The patient was then admitted to the hospital with four attacks, sometimes suspected of stimulus (such as peaches) and sometimes spontaneous (unknown reason). Despite the third attack had started spontaneously without any trigger, the parents had not applied epinephrine auto-injector and applied to pediatric emergency service. With the following vital findings; pulse: 160/min, respiration: 40/min, blood pressure: 80/60 mm/Hg, SPO2: 91% the patient had been diagnosed with anaphylaxis and cured right after epinephrine treatment. The patient was prescribed with H1 (pheniramine maleate, 2 mg/kg/day) ve H2 (ranitidin, 2 mg/kg/day) antihistaminic syrups and also epinephrine auto-injector to use in case of an attack.

Similarly, in the fourth attack which started with skin and respiratory symptoms but with no trigger, the complaints regressed after epinephrine auto-injector applied by the parents. The fifth attack had started with pruritus, urticarial rash, cough and shortness of breath symptoms 15 minutes after the patient ate peach, epinephrine auto-injector had been applied at home and when the patient applied to pediatric emergency service the symptoms had regressed. The patient was hospitalized with the purpose of supervision and discharged after 12 hours with no problems. Like the third and fourth attacks, the sixth attack happened with skin and respiratory symptoms but with no trigger, and the complaints regressed after epinephrine auto-injector applied by the parents.

Thereby the patient had 6 different attacks in 16 months. After the last attack, montelukast (4 mg/day) was also included to patient’s medication plan in addition to H1 (ketotifen, 0.1 mg/kg/day) ve H2 (ranitidin, 2 mg/kg/day) antihistaminic syrups. Under these triple medication, no attacks observed through more than 12 months of follow-up ( Figure 1) Therewith, firstly H2 antihistaminic was removed from the medication plan. Then H1 antihistaminic was reductively removed from the medication plan but planned to continue the montelukast treatment with the continuing follow-ups. Considering the clinical profile and laboratory test results, the patient was diagnosed with Idiopathic Anaphylaxis. (An informed verbal consent was provided from the patient’s parents for this report).


Anaphylaxis is described as a serious, life-threatening systemic hypersensitivity reaction (1). As mentioned above, a patient who has anaphylaxis related findings and symptoms but no specific trigger is diagnosed with Idiopathic Anaphylaxis by ruling out the other causes in differential diagnosis (2-7). The patient is diagnosed with detailed history, physical examination, by ruling out the potential diseases and with proper laboratory tests. Test platforms such as ImmunoCAP ISAC 103 ve ImmunoCAP 250 tests which search a large number of allergen series and even in idiopathic cases, food proteins like omega-5 gliadin and shrimp are determined as the factor (1).

In our patient, there was no reason to trigger anaphylaxis in skin and serum tests other than specific IgE positivity against Tomatoes. Since Turkish pizza can not be made without tomato and tomato paste, tomato allergy may explain the suspicious reaction after Turkish pizza, but besides the lack of a positivity for walnuts and peaches, the development of three more attacks, the cause of which is unknown, made us think that the case was idiopathic anaphylaxis.

Treatment is determined by the frequency of attacks of idiopathic anaphylaxis. Individuals with idiopathic anaphylaxis may also undergo anaphylaxis from physical, emotional, and infection-related causes (e.g., trauma, tooth extraction, exercise, stress, anxiety). Idiopathic anaphylaxis, despite previous different classifications, is divided into two main classes according to the incidence of attacks (5). If more than two attacks in the last two months or more than six attacks per year are observed, it is considered as a common attack, whereas if it does not meet one of these two conditions it is considered as a rare attack (2-7). Combined treatment may be required in cases of idiopathic anaphylaxis with frequent attacks. Prednisolone and an H1 antihistamine treatment are recommended for three months (3). In rare cases, prophylaxis is usually not necessary. In patients undergoing Steroid therapy, malignant idiopathic anaphylaxis should be considered when steroid therapy cannot be discontinued over time (8). In malignant idiopathic anaphylaxis, steroid therapy cannot be reduced or attacks are observed although steroid therapy is used. Rituximab and omalizumab (anti-IgE) therapy may be tried in these patients (1,8). In our patient, sympathomimetic (albuterol) and triple (ketotifen + ranidine + montelukast) prophylactic treatment, which is indicated in the literature, was especially controlled without the need for systemic steroid use and medical care costs were reduced (9,10).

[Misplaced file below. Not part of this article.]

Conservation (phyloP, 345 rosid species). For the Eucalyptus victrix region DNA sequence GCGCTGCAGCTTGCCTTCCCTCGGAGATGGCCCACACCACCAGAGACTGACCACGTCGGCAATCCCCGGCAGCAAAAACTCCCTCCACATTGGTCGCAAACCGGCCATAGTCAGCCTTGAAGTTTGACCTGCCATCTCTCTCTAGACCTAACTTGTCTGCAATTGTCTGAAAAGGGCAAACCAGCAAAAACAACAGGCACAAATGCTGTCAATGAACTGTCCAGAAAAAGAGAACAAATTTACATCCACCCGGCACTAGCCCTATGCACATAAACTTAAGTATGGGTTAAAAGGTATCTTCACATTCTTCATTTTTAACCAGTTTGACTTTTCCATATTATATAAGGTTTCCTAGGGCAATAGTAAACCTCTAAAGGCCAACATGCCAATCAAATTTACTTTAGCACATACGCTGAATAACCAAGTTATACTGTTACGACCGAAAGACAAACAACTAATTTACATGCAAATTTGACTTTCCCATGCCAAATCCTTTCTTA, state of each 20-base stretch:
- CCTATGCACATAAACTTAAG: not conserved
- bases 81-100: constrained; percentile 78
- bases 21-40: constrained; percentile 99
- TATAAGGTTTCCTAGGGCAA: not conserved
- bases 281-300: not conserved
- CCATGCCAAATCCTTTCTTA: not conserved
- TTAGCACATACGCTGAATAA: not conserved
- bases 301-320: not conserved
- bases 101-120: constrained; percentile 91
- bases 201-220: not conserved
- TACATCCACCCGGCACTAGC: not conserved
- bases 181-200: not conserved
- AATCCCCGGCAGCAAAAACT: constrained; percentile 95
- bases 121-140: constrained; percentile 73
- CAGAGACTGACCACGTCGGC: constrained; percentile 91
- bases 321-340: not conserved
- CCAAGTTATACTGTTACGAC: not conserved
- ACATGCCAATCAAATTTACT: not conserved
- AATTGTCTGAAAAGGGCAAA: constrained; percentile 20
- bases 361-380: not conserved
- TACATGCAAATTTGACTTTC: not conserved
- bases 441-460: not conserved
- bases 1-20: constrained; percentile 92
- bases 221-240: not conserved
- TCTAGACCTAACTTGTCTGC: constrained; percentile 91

Monitoring during the first months of irregular treatment; 2 attacks in a month observed in patients by changing H1 antihistamine drugs (pheniramine and cetirizine) antihistamines ketotifen and H2 (Ranitidine) and adding Montelukast. Frequency of the attacks decreased (4 attacks/15 months) and all the attacks completely were under control with this combined drug treatment. In the past 12 months the attacks had disappeared and the drugs were completely cut-off (Figure 1). Here we would like to emphasize the failure of first and second generation antihistamines in our patient and in particular that the combination of ketotifen + montelukast is beneficial. It has been reported that fatality is low in these patients, they are mostly in remission with drug treatment, and the prognosis is good.

In differential diagnosis; Idiopathic Anaphylaxis can be misdiagnosed with systemic diseases such as mastocytosis, malignancies, pheochromocytoma, carcinoid syndrome, autonomic epilepsy, hereditary and acquired angioedema (2-7). To rule out the mastocytosis disease, tryptase level was checked and found to be low. The other malignancies and epilepsy were not considered with the patient’s clinic and laboratory findings. Considering the angioedema etiology; since the patient had urticaria during the attack and 4th component (C4) of complement was normal, this results in ruling out the hereditary and acquired angioedema.

As a result, idiopathic anaphylaxis should be considered in patients with anaphylaxis symptoms whose cause is not fully determined even if different causes are suspected. By ruling out the differential diagnosis reasons, detailed anamnesis and tests will result in certain diagnosis of idiopathic anaphylaxis. Considering the probability of having attacks spontaneously (with no reason), the patient should be prescribed with epinephrine auto-injector appropriate for his/her age and warned to keep themselves away from physical, emotional disorders and infections.


Informed Consent: An informed verbal consent was provided from the patient’s parents for this report.

Peer-review: Internally peer-reviewed.

Financial Disclosure: The author declared that this study received no financial support.